So this is not a war to eliminate terrorism; this is now the third war that France is involved in in Africa. The policy towards Africa from the financial elite, the city of London, is genocide, is not to allow these countries to be stable. I mean everybody says how stable Mali was and what a great democracy it was and it collapsed instantaneously.

You see the same thing in the Central African Republic and Nigeria is in trouble; Congo is in trouble; South Africa is in trouble. The West has abandoned the policies of the past to act such as Franklyn Roosevelt to develop strong countries based on national, economic development and real democracy where people can participate in the policies of developing that country.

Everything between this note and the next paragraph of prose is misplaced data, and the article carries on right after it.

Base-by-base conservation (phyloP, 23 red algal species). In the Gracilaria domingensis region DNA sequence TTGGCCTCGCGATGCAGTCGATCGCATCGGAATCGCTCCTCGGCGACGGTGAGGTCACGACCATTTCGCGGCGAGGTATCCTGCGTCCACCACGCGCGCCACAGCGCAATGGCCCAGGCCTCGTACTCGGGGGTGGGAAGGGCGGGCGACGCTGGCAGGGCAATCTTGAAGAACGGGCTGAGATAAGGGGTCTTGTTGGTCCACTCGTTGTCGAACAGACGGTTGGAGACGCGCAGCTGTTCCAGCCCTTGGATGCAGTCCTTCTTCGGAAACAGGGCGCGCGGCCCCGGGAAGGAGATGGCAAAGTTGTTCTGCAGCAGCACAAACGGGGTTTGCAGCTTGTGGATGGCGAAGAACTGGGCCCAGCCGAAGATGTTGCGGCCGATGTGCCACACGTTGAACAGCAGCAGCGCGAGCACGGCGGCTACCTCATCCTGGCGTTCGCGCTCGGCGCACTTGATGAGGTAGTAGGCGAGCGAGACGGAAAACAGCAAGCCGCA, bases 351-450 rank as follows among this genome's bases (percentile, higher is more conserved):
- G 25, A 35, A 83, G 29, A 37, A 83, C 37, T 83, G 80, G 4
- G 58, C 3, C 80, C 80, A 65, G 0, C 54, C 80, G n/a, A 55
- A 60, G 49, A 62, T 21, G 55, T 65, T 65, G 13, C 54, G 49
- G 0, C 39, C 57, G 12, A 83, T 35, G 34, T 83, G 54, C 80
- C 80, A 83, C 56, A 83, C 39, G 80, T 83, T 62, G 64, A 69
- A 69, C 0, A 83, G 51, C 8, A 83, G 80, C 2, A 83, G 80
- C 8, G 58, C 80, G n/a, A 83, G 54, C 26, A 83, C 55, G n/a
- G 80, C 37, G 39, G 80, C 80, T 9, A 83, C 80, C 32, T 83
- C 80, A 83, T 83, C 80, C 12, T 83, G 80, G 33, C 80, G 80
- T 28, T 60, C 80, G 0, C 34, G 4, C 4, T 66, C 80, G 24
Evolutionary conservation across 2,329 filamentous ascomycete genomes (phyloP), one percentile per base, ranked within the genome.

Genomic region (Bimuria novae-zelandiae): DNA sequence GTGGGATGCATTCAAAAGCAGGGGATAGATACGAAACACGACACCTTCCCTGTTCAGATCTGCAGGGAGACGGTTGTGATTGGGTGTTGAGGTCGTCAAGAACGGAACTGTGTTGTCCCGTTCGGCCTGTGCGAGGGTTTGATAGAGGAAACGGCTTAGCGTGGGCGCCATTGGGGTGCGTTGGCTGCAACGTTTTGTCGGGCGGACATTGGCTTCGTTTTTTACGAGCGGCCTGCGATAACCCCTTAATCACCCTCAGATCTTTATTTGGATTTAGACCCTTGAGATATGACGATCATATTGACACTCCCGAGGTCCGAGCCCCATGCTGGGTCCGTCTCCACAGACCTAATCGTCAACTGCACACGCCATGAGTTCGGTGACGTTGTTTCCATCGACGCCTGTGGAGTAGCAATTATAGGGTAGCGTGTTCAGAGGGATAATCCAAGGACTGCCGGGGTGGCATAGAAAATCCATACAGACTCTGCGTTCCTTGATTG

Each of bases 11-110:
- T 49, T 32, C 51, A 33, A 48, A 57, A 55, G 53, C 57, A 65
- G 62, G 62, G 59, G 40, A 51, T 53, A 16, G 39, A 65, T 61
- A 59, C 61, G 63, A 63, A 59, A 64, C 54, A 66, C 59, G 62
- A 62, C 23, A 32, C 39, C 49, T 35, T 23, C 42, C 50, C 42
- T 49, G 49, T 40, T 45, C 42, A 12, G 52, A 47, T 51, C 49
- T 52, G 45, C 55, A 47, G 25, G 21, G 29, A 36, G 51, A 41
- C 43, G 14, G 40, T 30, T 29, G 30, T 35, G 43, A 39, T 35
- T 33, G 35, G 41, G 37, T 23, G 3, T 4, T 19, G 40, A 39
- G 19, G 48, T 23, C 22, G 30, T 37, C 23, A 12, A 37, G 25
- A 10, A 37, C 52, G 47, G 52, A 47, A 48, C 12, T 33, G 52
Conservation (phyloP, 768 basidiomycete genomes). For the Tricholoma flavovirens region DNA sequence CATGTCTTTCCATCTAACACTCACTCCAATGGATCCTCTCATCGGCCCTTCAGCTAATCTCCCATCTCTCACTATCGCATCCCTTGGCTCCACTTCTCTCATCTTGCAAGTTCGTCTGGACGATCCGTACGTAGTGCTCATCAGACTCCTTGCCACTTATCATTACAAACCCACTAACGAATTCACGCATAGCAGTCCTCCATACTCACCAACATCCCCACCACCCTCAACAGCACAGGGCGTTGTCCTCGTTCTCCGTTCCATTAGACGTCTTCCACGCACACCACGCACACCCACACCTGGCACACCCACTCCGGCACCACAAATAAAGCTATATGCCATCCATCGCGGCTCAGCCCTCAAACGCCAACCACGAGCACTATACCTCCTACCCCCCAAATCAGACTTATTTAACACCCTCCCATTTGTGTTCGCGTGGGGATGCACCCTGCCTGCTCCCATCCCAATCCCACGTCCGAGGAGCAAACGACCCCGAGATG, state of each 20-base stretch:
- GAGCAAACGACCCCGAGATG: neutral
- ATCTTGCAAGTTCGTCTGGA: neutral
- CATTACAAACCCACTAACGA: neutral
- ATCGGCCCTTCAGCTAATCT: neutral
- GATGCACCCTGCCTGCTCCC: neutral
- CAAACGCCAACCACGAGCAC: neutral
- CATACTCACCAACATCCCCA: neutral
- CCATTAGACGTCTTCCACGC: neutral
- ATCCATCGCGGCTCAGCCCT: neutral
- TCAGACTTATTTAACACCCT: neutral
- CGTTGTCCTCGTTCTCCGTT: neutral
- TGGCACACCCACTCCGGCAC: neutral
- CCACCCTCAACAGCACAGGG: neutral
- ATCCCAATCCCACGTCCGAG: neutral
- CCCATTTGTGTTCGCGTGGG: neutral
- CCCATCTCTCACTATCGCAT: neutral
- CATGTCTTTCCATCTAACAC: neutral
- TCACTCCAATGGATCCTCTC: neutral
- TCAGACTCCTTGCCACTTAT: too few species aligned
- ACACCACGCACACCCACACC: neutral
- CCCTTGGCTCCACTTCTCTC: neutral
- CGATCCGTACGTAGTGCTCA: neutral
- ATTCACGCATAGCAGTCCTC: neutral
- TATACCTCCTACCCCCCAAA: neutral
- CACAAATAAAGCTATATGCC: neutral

That has been abandoned and the British policy of colonialism over Africa has really continued to this day and that is what we are seeing in the guise of this latest attack by the French but thoroughly backed up by Obama and Cameron.

Press TV: And of course we are looking at a spillover right now in terms of what is going on in Algeria over the situations that are unfolding there. Are we looking at Algeria being pulled into this conflict?

Freeman: That is something that I think many people are giving serious thought to because Frankly the West African states are not going to be able to deal with this kind of unconventional warfare.

Algeria does have the capability to some degree and allegedly the Algerians provided or allowed permission for the French to cross over their airspace into Mali with the bombing raids. But whether Algeria gets involved or not is not clear.